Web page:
Worries abound about remote work chipping away at Seattle’s status as a tech-superstar, and neighboring Bellevue is snagging offices that might have otherwise set up shop in Seattle.
Even so, Seattle still has a certain type of magnetism. A recent study from Axios found that Seattle is the most desirable location for college students due to its “superstar tech-hub status, cool climate, green-energy embrace and music and art scene.”
And ultimately, that’s one thing advocates of the new waterfront are trying to capture.
“This whole project, to me, is like an accelerant of Seattle’s brand,” said Jon Scholes, president and CEO of the Downtown Seattle Association. “To be able to put a kayak into the water down here?”
It’s definitely not something you could have done while rolling along the viaduct at 50-miles-an-hour. But some critics of the project say the new waterfront will still be too car-centric, with several lanes of vehicles feeding into the ferry terminal, and buses diverting up into downtown neighborhoods.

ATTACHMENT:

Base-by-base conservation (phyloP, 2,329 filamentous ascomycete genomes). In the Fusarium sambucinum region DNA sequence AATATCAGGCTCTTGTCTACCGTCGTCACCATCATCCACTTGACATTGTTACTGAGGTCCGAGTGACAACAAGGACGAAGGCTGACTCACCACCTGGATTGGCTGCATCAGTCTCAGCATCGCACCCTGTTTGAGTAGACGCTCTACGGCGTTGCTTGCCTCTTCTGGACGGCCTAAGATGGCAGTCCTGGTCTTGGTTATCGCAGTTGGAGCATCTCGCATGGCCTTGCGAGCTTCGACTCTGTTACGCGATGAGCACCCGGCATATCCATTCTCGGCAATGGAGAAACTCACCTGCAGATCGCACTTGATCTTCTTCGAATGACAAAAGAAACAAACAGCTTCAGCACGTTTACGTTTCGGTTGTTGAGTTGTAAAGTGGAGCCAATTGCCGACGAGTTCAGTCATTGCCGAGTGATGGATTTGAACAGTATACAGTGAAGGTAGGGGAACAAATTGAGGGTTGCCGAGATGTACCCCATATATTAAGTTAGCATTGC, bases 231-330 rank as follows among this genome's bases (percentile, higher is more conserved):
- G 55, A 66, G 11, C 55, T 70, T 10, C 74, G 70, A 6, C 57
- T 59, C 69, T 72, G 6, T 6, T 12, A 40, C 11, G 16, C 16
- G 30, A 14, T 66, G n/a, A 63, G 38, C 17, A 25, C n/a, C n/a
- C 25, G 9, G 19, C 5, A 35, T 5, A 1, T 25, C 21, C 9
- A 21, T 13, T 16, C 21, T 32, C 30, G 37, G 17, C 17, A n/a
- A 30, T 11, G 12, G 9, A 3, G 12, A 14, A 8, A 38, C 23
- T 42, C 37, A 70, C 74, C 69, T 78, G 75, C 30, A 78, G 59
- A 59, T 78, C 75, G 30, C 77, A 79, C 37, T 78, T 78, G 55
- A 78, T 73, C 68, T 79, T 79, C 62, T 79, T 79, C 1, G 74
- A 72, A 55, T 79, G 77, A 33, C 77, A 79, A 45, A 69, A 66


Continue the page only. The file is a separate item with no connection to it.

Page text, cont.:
“It doesn’t take much to beat a double-decker highway viaduct, but for its colossal budget, we should expect a lot more,” Doug Trumm, executive director of The Urbanist, wrote in a recent opinion piece.
He added: “This was a $5 billion mistake that puts cars first, the park second, transit and bikes third, and the climate last.”
Criticisms aside, the waterfront project has helped sway some tech companies toward setting up shop downtown. Real estate tech startup Flyhomes opened offices a block from Pier 56 when it became clear that the viaduct’s demise meant more natural light in offices along Western Avenue, said Ryan Dibble, the company’s chief operating officer. And now, the idea of a waterfront that’s not just for tourists is an appealing prospect.